Mary Lovely is a senior fellow at the Peterson Institute for International Economics and a professor of economics and the Melvin A. Eggers Faculty Scholar at Syracuse University’s Maxwell School of Citizenship and Public Affairs, where she combines interests in international economics and China’s development. During 2011–15, she served as co-editor of the China Economic Review. Her current research projects investigate the effect of China’s foreign direct investment policies on trade flows and entry mode, the relationship between proximity to export markets and cross-city wage variation, and the influence of Chinese tariff reductions on labor shares of value in its manufacturing firms. She recently completed studies of American manufacturing employment and outsourcing to low-income countries, the role of intellectual returnees in the success of China’s photovoltaic solar industry, and the structure of Chinese reforms of state-owned enterprises. Lovely earned her PhD in economics at the University of Michigan-Ann Arbor and a master’s degree in city and regional planning from Harvard University.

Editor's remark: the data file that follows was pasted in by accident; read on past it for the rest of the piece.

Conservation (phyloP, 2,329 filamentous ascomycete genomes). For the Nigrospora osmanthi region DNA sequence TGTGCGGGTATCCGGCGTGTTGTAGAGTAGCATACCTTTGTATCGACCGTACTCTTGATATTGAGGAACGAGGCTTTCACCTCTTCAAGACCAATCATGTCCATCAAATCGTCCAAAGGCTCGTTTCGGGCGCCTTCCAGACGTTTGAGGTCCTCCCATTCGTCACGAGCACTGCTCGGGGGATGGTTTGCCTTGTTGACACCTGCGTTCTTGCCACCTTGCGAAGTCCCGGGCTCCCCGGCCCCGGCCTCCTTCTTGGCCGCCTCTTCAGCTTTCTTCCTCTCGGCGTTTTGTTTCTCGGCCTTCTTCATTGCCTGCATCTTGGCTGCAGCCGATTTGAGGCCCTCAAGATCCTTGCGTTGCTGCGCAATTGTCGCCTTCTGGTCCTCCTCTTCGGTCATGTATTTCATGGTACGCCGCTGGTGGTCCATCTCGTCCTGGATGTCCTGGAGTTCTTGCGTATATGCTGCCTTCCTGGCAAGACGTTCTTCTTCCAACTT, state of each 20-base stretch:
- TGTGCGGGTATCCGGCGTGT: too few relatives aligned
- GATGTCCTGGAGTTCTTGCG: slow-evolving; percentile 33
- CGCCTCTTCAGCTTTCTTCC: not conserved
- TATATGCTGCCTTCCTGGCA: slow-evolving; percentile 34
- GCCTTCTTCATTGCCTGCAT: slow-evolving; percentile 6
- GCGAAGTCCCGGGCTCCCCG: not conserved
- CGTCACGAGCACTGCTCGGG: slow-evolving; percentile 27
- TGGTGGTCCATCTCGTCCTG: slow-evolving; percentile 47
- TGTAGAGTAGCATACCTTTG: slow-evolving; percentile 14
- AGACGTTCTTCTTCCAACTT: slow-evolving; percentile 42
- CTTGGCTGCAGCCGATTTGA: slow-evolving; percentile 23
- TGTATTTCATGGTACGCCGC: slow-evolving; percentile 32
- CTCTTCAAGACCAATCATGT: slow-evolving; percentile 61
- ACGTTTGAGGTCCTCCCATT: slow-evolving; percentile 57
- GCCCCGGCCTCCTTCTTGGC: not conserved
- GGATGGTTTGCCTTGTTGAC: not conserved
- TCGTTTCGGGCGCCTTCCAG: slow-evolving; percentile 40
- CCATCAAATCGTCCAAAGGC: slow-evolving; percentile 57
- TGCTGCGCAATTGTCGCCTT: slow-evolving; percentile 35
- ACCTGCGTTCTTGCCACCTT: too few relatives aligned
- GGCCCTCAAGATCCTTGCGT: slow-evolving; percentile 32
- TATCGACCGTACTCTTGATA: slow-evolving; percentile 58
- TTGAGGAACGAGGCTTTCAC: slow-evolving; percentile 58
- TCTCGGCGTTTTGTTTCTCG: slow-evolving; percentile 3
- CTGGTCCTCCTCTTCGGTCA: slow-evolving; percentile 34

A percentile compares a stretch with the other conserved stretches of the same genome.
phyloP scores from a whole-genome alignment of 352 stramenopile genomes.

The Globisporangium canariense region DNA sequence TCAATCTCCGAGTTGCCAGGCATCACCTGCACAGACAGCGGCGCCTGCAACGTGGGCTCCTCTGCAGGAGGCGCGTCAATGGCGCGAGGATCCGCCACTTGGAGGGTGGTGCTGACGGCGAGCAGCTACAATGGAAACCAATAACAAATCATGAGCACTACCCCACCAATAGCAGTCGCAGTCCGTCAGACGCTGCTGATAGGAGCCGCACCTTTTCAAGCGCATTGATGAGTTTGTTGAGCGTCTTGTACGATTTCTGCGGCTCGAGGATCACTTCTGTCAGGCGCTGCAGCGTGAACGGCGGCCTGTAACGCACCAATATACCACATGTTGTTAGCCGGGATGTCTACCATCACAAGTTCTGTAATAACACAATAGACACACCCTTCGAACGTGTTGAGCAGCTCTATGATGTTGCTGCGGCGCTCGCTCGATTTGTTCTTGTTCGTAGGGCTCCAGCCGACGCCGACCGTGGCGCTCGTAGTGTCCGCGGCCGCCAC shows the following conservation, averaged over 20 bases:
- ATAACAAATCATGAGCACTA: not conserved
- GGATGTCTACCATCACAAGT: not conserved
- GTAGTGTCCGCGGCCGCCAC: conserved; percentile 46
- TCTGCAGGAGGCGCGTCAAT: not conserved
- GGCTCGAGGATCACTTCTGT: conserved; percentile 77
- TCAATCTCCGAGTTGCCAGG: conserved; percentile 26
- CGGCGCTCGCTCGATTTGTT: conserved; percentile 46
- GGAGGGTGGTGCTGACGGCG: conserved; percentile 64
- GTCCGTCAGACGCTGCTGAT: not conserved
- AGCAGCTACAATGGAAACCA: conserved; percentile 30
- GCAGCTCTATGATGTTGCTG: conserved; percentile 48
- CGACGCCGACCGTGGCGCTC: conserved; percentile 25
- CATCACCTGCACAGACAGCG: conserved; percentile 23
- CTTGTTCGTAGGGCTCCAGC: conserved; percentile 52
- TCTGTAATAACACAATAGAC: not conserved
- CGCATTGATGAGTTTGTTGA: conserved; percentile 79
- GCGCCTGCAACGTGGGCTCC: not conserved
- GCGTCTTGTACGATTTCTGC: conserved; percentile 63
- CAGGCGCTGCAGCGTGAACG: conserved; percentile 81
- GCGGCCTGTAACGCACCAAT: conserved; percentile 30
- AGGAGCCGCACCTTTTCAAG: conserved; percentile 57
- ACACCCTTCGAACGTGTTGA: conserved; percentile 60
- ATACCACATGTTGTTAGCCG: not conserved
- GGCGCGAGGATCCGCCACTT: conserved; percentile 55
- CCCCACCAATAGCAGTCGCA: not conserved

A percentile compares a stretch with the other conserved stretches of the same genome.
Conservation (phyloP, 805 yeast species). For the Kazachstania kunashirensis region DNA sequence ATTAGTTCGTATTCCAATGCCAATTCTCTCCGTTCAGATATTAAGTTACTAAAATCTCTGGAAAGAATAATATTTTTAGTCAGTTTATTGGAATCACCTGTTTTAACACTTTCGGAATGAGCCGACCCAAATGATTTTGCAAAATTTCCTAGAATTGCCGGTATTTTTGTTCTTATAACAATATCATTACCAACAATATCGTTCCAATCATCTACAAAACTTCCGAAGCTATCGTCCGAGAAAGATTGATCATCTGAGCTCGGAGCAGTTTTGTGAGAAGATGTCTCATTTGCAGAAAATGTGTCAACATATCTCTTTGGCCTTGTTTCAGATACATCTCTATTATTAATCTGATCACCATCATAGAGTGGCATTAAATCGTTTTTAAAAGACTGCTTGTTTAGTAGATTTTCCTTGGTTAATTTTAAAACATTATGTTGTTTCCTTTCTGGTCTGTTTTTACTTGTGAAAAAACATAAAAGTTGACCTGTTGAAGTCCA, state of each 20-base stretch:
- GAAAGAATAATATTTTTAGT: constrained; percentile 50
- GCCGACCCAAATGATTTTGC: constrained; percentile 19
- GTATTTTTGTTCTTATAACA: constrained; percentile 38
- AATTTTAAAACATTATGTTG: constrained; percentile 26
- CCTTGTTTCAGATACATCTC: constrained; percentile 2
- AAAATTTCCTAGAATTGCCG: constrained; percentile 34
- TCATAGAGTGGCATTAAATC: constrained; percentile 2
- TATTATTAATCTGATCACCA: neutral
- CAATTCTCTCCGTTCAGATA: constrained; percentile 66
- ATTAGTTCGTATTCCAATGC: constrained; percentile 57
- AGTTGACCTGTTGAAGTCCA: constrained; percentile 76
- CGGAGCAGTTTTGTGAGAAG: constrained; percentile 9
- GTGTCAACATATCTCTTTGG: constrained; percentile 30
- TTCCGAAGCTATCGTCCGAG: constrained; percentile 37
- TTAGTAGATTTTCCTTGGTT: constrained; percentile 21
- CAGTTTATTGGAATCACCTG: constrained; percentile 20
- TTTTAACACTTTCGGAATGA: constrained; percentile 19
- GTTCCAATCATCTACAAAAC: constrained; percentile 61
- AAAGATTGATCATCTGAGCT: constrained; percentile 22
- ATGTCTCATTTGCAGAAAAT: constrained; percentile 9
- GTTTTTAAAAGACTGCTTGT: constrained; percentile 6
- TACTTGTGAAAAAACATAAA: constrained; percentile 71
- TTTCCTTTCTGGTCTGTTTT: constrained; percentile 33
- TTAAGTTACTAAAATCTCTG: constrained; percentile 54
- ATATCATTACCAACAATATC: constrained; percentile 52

Rick Mattoon is vice president and regional executive, Detroit branch, in the economic research department of the Federal Reserve Bank of Chicago. Mattoon's primary research focuses on issues that face the Midwest regional economy. Mattoon began his career at the Chicago Fed in 1990. In 1997, he left the bank to serve as a policy advisor for economic development, energy and telecommunications to the Governor of Washington. He later served as director of policy and legislation for the Washington Utilities and Transportation Commission. He returned to the bank in 2001. Mattoon's work has appeared in the National Tax Journal, State Tax Notes, Public Choice and Society. He is the co-author of a chapter on state and local governments and the national economy in the Oxford Handbook of State and Local Government Finance. Mattoon serves on the Board of the Chicago Manufacturing Renaissance Council, the Advisory Committee to the Chicago Workforce Investment Council, the pension committee of the Civic Federation and is a member of the Joint Advisory Board of Economists to the Governor of Virginia. He also serves as a lecturer at the Kellogg School of Management at Northwestern University. Mattoon received a B.A. from Kenyon College and an M.A. from the University of Chicago.